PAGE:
Sunday, November 9, 2014

The Romance Atheist

Amazon readers warned me about Thomas Pynchon's Mason & Dixon.  "Huge, tough book. . . . very clearly a masterpiece."     "Talking dog. . . . Mid 18-century prose style."

I mean, the size alone:

Sheesh!  Eight-hundred or so pages!

I dug in anyway. I found it delightful, got right into the pirate-era lingo, had no trouble "hearing" the two famous surveyors joking with each other.

At least until page 18 or so, when the talking dog entered at stage left.

And I couldn't do it anymore.

So, what else is out there?  

Well, since I've dipped my toe into the self-publishing ocean, maybe I should take a look at who else might be swimming around, particularly those paddling in my same little cove, the bay of LDS fiction.

I found a string of possibly delightful offerings and saved them to my wish list.

First try goes to The Husband Maker by Karey White.

Before we look closer at White's book, let me clear up a thing or two  This book is a romance. I can no more write a romance than I can sing a solo, which is to say that if I tried, people would beg me to stop, please, you're hurting us..

I couldn't come up with a Love Interest. Romance books are liberally supplied with men pretty enough to make your palms sweat and your mouth say inane things. Rich enough to buy their own islands. Interested enough to ignore entire sororities dressed in short shorts while you make up your mind whether you want them around or not.

Oh, and available.

Has anyone ever seen this creature?

Me neither.

And if I cannot see it with my own eyes, hear it with my own ears, I cannot believe in this . . . this being who dwells somewhere out there in the ether, and makes the earth move. Which makes me, I guess, a romance atheist.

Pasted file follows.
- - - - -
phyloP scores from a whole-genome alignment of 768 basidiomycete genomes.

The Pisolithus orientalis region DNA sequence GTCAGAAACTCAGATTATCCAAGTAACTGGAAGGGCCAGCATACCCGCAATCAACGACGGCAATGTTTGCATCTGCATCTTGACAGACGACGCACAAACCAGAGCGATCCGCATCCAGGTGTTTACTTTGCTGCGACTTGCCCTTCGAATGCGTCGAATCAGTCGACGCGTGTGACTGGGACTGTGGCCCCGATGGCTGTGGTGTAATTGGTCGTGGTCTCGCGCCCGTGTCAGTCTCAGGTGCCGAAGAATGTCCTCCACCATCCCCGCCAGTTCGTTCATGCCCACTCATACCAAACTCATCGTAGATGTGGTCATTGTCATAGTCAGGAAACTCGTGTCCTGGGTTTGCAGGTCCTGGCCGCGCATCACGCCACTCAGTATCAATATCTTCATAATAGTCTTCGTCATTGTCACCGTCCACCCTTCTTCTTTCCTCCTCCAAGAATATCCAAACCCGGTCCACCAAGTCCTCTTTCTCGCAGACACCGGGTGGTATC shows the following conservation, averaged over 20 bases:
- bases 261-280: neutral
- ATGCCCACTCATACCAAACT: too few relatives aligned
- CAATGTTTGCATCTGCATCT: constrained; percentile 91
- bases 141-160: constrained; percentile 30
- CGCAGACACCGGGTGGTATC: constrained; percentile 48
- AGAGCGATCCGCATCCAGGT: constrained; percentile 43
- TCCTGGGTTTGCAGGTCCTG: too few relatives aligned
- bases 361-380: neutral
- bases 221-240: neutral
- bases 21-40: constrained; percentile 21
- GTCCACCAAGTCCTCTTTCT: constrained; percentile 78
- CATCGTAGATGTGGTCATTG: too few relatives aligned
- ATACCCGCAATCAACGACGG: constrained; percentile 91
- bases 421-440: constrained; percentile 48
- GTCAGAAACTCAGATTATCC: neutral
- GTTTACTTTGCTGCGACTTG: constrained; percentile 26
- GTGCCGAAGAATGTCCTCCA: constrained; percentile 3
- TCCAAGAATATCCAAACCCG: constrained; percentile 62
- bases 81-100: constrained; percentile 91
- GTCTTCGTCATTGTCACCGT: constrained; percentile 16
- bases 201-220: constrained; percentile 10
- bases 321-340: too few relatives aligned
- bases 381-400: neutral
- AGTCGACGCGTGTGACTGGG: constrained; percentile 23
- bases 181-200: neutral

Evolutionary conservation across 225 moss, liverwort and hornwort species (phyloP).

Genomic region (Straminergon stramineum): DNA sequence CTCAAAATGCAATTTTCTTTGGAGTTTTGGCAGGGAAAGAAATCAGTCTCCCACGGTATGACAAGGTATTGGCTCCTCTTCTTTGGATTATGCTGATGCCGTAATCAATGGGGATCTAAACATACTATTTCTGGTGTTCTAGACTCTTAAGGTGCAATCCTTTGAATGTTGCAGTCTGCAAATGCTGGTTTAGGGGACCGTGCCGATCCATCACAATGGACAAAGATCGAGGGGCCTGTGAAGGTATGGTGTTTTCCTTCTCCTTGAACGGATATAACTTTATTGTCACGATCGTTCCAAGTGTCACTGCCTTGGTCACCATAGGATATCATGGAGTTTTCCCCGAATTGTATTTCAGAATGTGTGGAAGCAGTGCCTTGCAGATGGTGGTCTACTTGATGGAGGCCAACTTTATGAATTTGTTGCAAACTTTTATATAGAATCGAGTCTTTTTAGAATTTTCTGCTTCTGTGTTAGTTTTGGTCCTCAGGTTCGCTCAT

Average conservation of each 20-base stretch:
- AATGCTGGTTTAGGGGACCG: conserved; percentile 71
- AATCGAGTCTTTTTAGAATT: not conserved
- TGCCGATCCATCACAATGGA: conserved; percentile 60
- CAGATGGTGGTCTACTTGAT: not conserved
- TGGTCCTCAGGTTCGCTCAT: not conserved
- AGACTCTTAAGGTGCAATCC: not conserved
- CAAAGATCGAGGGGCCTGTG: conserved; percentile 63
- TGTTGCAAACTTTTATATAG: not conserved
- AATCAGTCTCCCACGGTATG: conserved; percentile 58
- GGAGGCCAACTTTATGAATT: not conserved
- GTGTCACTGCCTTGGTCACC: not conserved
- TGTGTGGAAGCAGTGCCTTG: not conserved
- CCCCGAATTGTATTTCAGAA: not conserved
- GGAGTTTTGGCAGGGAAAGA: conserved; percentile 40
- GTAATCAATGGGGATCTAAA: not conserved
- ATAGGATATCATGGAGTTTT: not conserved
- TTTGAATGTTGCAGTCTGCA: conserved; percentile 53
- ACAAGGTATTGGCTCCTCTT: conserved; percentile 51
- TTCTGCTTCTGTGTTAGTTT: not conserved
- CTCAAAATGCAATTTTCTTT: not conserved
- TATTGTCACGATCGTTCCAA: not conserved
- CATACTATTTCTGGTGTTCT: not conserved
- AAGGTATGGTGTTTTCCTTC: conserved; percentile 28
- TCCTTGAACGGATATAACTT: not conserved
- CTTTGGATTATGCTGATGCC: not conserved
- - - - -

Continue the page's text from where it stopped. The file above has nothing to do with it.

Not that books full of impossible characters can't get themselves sold. Weren't we just discussing a talking dog?  And don't we know that books full of wizards, vampires and aliens fly off the shelves? 

But in the end, all fiction is, um, unreal, right?

So I swallowed my prejudices and opened White's book and met Charlotte, a mid-twenties graphic designer in San Francisco.  White gave her some adorable flaws.  The girl snorts when she laughs. She's 5'11".  We all know it's hard to find a good man, but Dear Charlotte's got it even tougher, because she'd like to find one that towers over her.

Back in high school, one prom date was four inches shorter. When the photographer lined up all the couples for pictures, he switched Charlotte to the back row with the boys, and the date to the front, humiliating two teenagers in one fell swoop.

Anyway, everybody she dates marries the next girl they find after they break up with Charlotte. People are starting to talk about her little jinx.

Into Charlotte's life comes Kyle--rich, handsome, attentive and available. But somebody named Angus hangs around a lot, too. He's known Charlotte since high school, never dated her but witnessed all her awkward proms.

I'm only part way through Husband Maker, but strongly suspect that Angus is meant to be more than just Charlotte's guy-confidante. I will have to let you know.

White's easy humor greases the gears of this story, even if she tosses in a few too many stories of Charlotte's long-ago dates, the ones before the jinx took hold.

Husband Maker never calls anybody LDS, but Kyle and Charlotte definitely dwell outside the hook-up culture, even though they live in the age of iPhones and Pinterest. They go on planned dates, like a cheese-making adventure, which might be even more datey than real LDS kids manage to do these days.

Hopefully Charlotte will find the right guy, settle down and fix wonderful dinners like Chicken Pineapple Stir-Fry.

This might be my favorite stir-fry. The tasty secret is--ketchup! Bye-bye Nesquik really doesn't need fancy sauces to be happy.

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